February 24, 2011 Leave a comment
As more and more people look at wireless technologies for the ease and convenience of setting up their home or office network, they don’t always remember or know that there are steps they need to take to make certain that their network is secure from outside intrusion. Practices like piggybacking (connecting to a wireless network, such as your neighbors, and using that Internet connection without the owner’s knowledge) and war driving (the act of searching for a wireless network from a vehicle) are becoming increasingly more popular.
Today there are numerous wireless routers currently available on the market. With that being said, you should choose to make several changes per your user manual that came with your wireless router. Don’t have the user manual? No problem, just Google your wireless router and there is a good chance you will find it online.
The following are a few things to consider:
- Change your router’s password – By default, many wireless routers come pre-configured with a default Admin username and password for ease of setup. Because these defaults are widely known it is easy for an individual to log into your router without your knowledge.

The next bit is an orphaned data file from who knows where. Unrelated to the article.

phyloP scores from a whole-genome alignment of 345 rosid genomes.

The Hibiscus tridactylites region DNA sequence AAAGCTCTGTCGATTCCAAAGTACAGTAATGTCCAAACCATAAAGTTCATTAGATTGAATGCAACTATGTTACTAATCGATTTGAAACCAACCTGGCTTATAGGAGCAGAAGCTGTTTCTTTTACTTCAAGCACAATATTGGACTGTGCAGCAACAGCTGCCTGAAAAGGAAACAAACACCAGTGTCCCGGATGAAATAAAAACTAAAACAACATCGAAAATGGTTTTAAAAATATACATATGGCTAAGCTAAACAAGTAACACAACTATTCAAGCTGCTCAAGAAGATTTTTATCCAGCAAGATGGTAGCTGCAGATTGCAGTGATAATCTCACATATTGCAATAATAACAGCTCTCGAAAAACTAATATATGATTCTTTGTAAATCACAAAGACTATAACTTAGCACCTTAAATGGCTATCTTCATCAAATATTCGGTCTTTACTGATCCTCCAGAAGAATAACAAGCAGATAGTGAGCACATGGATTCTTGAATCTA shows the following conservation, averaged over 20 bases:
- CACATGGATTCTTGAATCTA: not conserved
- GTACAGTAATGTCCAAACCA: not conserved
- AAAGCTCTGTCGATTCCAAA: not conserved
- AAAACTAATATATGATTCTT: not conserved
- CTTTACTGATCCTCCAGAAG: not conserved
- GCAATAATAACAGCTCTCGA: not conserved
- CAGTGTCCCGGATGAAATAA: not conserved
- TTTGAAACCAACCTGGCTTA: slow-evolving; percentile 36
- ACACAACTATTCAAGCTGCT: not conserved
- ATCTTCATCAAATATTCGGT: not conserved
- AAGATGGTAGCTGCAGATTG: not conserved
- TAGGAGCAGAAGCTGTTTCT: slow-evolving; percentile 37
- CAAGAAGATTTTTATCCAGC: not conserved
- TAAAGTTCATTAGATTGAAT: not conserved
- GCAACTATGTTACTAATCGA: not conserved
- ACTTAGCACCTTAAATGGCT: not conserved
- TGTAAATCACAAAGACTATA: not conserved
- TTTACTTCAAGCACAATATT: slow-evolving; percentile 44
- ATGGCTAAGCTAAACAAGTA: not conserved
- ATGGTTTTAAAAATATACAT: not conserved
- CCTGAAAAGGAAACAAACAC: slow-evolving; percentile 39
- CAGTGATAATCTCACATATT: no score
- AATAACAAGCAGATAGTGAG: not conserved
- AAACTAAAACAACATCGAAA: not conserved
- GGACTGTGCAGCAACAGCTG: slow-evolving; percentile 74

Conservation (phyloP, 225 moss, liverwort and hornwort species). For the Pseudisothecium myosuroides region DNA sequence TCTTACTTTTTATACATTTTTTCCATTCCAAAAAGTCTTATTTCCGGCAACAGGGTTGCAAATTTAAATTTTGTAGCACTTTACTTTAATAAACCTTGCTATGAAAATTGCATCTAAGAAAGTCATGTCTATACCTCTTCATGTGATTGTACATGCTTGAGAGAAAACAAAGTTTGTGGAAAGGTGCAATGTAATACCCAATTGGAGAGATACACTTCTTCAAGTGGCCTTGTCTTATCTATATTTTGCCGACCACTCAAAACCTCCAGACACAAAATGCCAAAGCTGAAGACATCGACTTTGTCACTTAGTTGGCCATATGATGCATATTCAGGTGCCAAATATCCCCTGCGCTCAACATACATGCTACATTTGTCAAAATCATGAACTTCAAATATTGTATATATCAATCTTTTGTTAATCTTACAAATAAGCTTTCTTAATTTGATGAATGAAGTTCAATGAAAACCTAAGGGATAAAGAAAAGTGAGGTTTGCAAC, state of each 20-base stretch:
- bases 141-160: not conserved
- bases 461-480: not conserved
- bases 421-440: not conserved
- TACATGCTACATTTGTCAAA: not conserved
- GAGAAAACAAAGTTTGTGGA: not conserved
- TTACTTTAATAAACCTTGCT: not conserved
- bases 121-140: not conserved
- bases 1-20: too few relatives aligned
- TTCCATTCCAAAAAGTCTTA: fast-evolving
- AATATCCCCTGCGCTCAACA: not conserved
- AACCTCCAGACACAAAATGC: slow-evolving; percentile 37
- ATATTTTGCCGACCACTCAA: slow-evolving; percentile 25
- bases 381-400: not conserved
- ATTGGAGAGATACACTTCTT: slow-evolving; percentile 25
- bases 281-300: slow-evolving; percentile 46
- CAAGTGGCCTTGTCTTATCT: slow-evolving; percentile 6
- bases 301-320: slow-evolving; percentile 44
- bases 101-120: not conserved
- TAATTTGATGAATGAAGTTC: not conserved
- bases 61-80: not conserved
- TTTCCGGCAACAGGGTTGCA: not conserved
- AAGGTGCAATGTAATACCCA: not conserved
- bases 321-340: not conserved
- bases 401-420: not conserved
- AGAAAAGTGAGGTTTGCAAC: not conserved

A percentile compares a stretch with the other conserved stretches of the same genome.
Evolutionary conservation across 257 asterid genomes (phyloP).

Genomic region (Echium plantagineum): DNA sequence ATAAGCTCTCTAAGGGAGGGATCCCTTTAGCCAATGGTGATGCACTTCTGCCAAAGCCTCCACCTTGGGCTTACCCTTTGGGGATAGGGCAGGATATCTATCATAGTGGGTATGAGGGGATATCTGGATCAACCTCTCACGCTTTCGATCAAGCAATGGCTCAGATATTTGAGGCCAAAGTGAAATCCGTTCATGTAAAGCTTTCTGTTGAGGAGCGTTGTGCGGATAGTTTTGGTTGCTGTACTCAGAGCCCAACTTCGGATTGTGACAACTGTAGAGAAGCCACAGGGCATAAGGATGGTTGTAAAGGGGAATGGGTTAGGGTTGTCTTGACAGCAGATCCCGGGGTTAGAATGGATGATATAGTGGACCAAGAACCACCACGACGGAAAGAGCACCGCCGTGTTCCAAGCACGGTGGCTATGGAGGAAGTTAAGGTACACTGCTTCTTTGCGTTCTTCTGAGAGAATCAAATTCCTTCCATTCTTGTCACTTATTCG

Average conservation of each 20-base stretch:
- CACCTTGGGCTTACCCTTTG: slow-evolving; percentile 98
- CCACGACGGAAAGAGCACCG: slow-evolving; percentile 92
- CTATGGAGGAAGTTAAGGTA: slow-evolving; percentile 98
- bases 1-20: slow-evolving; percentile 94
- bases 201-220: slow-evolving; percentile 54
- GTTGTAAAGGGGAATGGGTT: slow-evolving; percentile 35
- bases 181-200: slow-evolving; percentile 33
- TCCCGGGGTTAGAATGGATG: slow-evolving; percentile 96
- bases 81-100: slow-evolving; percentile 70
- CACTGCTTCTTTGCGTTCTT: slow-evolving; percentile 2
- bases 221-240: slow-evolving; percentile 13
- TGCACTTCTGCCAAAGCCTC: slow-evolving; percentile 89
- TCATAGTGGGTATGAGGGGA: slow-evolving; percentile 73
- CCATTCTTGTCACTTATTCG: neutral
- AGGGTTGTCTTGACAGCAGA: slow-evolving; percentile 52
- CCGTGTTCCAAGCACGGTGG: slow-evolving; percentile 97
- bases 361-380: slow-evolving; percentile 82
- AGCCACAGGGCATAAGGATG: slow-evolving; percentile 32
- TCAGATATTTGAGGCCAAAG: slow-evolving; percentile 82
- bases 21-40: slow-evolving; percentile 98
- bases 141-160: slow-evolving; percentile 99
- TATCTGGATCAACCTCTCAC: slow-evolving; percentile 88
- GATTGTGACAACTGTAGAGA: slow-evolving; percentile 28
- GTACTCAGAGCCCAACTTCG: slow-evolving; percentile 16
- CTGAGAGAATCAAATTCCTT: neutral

- Disable Identifier Broadcasting – In an open wireless area, such as a local coffee shop, it is necessary to have your wireless router broadcast its presence so users can easily connect to it. In a home or office environment, you are the only one that needs to know you have a wireless network setup. Disabling this feature will make it harder for someone to “discover” your wireless network.
- Enable MAC Authentication – Every device you attempt to connect to your wireless network has its own unique MAC (Media Access Control) address. Using Mac Authentication allows you to control who can access your wireless network.
- Use WEP or WPA Encryption - WEP (Wired Equivalent Privacy) and WPA (Wi-Fi Protected Access) allow you to encrypt information sent between wireless devices. If your equipment supports both standards, it is preferable to use the more secure WPA feature.
- Rename your SSID - By default, many wireless routers come pre-configured with a default SSID/ESSID. If possible, change your default SSID/ESSID to make it more difficult for someone to guess and gain access to your network.
- Firewalls and Anti-virus - Even if you do not have a wireless network, it is always a good idea to have an up-to-date Firewall (software and/or hardware based) and anti-virus software running on your computers and network.
- File Sharing - If you do not need to share files over your network, you should consider disabling file sharing on your computer. If you need to share files over your network, look at creating a dedicated folder for storing those files and share out only that folder, not your entire hard drive. If possible, passwords protect your shared folders/files for added protection.